Not Your Typical Summer Job Advice for Teens

By Nadine Briggs and Donna Shea
Teens who are of working age should try to obtain paid employment if possible during the summer. Working can build self-esteem and teach teens responsibility, work ethic, tolerance, money and time management, etc.

Here are 15 tips for teens looking for summer employment:

  1. Apply for jobs that suit the way your brain works – if you have a terrible short term memory, a sub shop might not be the best fit for you. Landscaping might be an option.
  2. Be wary of jobs that have constant temptation – if you love chocolate and could literally eat it all day every day, a candy store might not be the best choice. Maybe a clothing store would be less tempting.
  3. Consider how much movement you need – if you need frequent movement breaks during the school year, watch out of jobs where you sit all day such as a receptionist.
  4. Check feasibility – consider your schedule and your ability to get a ride to and from your job. Make sure that your family isn’t doing a lot of trips if you’re trying to get a job.
  5. Prepare for what you might be asked in an interview – practice prior to your interview.
  6. Think of the key thing you want them to know about you – think of this ahead of time so you don’t have to come up with it at the moment the question is asked.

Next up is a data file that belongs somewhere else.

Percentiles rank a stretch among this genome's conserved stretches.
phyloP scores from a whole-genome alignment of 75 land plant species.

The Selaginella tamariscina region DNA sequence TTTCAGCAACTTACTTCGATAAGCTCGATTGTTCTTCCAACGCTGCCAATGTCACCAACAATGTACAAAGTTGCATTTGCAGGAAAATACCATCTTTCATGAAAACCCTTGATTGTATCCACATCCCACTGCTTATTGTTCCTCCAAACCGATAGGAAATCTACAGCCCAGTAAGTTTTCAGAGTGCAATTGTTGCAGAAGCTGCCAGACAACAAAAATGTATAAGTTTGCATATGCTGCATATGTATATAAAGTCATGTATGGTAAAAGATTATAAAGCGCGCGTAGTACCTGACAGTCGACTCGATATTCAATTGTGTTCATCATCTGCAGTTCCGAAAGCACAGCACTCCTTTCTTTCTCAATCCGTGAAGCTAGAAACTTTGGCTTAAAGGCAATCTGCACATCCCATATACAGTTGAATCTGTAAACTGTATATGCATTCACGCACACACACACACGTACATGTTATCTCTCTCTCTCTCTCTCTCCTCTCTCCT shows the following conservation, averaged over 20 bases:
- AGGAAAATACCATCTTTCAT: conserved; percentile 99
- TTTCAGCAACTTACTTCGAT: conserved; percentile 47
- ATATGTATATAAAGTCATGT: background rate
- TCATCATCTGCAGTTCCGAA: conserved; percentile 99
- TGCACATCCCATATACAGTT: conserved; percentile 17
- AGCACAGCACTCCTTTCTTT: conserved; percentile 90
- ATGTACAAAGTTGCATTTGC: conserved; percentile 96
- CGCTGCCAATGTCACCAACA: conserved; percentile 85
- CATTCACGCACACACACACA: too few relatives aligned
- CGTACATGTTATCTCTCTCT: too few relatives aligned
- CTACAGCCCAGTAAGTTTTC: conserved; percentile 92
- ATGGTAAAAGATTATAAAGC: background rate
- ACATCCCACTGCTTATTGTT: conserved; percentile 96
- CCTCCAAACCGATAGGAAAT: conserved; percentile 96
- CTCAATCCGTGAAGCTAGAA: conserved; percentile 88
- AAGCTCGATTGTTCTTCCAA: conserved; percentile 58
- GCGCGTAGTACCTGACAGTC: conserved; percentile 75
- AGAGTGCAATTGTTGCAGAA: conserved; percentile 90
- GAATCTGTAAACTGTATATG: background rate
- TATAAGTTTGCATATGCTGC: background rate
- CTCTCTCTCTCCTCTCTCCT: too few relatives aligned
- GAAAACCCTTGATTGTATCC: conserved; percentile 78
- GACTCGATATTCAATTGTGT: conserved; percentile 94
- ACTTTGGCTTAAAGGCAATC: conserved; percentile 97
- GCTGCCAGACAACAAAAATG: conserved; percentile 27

7. Things NOT to ask about– money or time off.
  8. Dress for success – even if you’re overdressed, that’s okay.
  9. Filter your thoughts – this can be really hard, especially if you’re nervous. Take your meds if you use them before an interview.
  10. Don’t “gush” – even if you love the job or the interviewer and really want to learn from them, resist the urge to “gush” on them.
  11. Names matter – do not call the interviewer by the wrong name.
  12. Handshakes matter – strong, couple of pumps, don’t mention sweaty hands even if you have them.
  13. Don’t say anything gross – see above example about sweaty hands
  14. Be ready to work – hard. No complaining and no push back.
  15. Deal with injustices with grace – don’t be the one who loses it if things seem unfair. Calmly discuss issues when things go wrong.